Vaccination against COVID-19 could stem the evolution of “more suitable” variants of SARS-CoV-2 – .

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Vaccination against COVID-19 could stem the evolution of “more suitable” variants of SARS-CoV-2 – .


Researchers in the United States and India presented the first known evidence that the rollout of the 2019 coronavirus disease (COVID-19) vaccination restricts the evolving and immune pathways accessible to severe acute respiratory syndrome coronavirus 2 (SARS-CoV-2).

Venky Soundararajan of nference Labs, Cambridge, Mass., And colleagues have found that the diversity of SARS-CoV-2 lineages is declining nationally as mass vaccination rates against COVID-19 increase.

The researchers also found that compared to unvaccinated COVID-19 patients, vaccinated individuals who developed a breakthrough infection with SARS-CoV-2 harbored viruses with significantly lower diversity in the B cell epitopes that are exploited. after vaccination.

“This study demonstrates that mass vaccination may constitute an antigenic obstacle to the evolution of more capable and transmissive variants of SARS-CoV-2, highlighting the urgent need to stem vaccine reluctance as a key step towards mitigate the global burden of COVID-19, ”the team writes.

A pre-printed version of the research paper is available on the site medRxiv* server, while the article is subject to peer review.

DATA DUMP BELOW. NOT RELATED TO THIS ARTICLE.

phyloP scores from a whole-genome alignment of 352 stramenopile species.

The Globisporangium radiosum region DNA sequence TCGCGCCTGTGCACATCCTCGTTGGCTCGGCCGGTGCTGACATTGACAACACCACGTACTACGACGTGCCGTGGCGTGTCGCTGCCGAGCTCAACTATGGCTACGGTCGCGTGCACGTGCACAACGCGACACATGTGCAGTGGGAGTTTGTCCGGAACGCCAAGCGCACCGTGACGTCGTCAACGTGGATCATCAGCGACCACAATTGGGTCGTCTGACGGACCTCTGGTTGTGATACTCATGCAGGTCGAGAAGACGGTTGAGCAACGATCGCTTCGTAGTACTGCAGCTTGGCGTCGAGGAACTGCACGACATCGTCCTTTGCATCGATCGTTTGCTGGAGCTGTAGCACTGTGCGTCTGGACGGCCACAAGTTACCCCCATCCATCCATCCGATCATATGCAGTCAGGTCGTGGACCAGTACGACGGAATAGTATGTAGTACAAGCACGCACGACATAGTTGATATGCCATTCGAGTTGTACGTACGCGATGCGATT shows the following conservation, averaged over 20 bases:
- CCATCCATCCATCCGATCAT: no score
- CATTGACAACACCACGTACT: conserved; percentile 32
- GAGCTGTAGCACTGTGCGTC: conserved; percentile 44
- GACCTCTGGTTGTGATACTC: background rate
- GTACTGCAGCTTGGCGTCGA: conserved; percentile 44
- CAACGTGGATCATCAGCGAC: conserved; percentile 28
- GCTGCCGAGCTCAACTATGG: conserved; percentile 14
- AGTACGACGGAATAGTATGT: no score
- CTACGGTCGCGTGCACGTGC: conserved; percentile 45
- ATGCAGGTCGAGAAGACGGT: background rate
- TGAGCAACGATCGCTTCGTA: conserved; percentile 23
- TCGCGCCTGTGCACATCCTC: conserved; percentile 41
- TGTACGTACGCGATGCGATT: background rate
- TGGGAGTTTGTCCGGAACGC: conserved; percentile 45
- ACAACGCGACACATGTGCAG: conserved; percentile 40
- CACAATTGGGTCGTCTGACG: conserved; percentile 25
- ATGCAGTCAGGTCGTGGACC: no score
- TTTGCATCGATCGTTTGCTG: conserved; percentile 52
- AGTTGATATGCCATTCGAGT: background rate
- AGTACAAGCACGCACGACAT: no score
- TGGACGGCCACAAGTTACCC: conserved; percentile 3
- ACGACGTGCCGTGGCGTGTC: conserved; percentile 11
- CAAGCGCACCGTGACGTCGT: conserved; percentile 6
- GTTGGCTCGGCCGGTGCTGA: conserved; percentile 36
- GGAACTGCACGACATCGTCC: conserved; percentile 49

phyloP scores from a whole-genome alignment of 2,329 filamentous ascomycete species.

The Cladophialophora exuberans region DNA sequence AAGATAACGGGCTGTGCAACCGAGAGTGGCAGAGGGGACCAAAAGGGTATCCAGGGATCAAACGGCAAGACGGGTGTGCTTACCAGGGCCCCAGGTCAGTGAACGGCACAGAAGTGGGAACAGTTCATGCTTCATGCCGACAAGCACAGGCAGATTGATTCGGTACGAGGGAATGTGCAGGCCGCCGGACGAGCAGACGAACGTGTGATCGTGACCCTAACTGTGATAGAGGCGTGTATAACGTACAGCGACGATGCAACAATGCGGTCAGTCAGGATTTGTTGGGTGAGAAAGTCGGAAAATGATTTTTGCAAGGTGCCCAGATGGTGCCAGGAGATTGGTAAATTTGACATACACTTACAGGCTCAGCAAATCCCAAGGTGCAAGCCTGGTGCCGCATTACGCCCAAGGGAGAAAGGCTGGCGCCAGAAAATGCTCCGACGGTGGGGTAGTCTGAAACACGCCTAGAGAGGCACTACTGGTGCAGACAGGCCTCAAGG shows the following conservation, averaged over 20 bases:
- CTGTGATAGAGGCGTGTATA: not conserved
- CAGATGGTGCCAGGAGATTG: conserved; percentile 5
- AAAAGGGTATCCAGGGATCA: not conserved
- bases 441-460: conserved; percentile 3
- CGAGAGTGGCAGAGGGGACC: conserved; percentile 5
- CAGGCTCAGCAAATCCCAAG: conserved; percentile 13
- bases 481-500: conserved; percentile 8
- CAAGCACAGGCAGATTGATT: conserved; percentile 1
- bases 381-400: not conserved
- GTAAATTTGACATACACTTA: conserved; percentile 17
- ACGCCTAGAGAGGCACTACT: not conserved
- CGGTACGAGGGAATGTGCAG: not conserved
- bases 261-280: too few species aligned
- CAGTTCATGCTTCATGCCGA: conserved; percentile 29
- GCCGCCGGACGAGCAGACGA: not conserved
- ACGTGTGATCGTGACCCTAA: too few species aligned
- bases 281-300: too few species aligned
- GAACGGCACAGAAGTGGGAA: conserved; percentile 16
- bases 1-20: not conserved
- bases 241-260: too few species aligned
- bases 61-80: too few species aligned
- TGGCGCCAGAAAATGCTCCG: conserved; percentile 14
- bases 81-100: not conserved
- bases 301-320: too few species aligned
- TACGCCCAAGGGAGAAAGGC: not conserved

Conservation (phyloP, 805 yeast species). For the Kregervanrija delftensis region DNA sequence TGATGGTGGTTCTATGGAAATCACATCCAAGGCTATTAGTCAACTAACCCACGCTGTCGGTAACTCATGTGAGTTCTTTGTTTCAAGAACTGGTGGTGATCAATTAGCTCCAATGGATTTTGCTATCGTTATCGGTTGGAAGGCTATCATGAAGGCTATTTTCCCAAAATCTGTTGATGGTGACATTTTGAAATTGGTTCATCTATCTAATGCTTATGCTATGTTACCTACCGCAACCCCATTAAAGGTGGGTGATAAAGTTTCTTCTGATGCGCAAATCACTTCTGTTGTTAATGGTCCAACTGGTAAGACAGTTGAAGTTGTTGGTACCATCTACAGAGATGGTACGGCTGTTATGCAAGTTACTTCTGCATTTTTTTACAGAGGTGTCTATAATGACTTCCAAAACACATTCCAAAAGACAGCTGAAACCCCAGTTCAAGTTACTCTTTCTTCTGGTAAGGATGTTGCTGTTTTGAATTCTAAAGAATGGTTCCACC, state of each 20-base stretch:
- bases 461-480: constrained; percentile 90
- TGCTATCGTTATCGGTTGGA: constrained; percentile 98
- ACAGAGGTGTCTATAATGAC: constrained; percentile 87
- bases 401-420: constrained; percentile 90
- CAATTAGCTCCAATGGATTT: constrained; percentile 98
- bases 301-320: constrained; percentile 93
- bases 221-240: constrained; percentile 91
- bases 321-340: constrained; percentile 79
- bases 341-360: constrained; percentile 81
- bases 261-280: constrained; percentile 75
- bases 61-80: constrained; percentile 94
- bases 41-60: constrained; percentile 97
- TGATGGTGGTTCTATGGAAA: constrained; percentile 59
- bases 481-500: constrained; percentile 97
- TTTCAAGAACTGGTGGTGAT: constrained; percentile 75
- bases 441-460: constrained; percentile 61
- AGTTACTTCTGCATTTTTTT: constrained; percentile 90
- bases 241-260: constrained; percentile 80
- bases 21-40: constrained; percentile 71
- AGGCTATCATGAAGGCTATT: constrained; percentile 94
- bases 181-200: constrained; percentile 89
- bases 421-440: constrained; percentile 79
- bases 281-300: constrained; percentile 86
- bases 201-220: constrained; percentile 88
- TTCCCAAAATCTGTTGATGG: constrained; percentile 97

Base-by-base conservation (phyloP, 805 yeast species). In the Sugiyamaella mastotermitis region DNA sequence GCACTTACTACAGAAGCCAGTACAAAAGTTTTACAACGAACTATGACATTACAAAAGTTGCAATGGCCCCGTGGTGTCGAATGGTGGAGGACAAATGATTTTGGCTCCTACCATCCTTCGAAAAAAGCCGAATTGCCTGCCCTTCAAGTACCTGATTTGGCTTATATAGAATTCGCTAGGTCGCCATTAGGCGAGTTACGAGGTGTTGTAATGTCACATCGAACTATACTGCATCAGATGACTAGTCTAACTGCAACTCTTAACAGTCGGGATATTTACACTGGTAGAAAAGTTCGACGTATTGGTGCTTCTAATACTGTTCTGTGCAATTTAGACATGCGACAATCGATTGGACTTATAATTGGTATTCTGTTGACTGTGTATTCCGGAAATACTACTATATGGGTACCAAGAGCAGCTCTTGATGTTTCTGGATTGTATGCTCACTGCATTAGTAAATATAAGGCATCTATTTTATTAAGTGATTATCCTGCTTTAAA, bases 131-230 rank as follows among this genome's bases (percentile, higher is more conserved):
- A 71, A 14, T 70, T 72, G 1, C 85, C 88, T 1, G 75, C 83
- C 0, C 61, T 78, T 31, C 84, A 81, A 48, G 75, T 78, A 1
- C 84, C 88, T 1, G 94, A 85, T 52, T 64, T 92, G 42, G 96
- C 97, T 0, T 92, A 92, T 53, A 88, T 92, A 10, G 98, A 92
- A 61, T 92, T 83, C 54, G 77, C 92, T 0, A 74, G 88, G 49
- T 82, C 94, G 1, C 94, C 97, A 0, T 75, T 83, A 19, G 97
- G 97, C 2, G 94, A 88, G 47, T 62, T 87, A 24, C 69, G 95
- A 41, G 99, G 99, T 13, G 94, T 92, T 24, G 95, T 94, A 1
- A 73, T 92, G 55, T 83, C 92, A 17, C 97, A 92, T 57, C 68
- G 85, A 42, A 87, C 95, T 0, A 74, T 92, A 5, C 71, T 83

Understanding the evolution of SARS-CoV-2 is imperative to fight the pandemic

The host immune response following infection with SARS-CoV-2 is a key selection pressure that influences the emergence of new viral strains.

“Understanding longitudinal trends in the evolution of SARS-CoV-2 and mapping the mutational landscape of the antigen is imperative to comprehensively address the current pandemic and future epidemics,” says Soundararajan and colleagues.

The rapid development of COVID-19 vaccines and the massive roll-out of vaccination in many countries have enabled more than 800 million people to be now fully immunized worldwide.

Such accelerated immunization of a large part of the population at the height of the current pandemic could significantly increase the evolutionary pressure on the SARS-CoV-2 virus, the researchers warn.

“However, to date, there has been no comprehensive study on the impact of global immunization efforts on the course of SARS-CoV-2,” they write.

The availability of globally shared data offers a ‘timely opportunity’

Since the start of the COVID-19 epidemic in late December 2019, global data sharing efforts have resulted in the deposit of more than 1.8 million SARS-CoV-2 genomes from 183 countries and territories in the database. data from the Global Avian Influenza Data Sharing Initiative (GISAID). by May 2021.

“The availability of genomic and immunological data provides a timely opportunity to systematically characterize the antigenic mutational landscape of SARS-CoV-2,” says Soundararajan and colleagues.

What did the researchers do?

Researchers conducted a longitudinal analysis of SARS-CoV-2 genomes available in the GISAID database to capture patterns of viral evolution associated with vaccination. They also performed viral genome sequencing for 23 patients vaccinated with breakthrough COVID-19 and 30 unvaccinated COVID-19 patients.

Analysis of the 1.8 million SARS-CoV-2 genomes revealed a total of 1,296 different viral lines.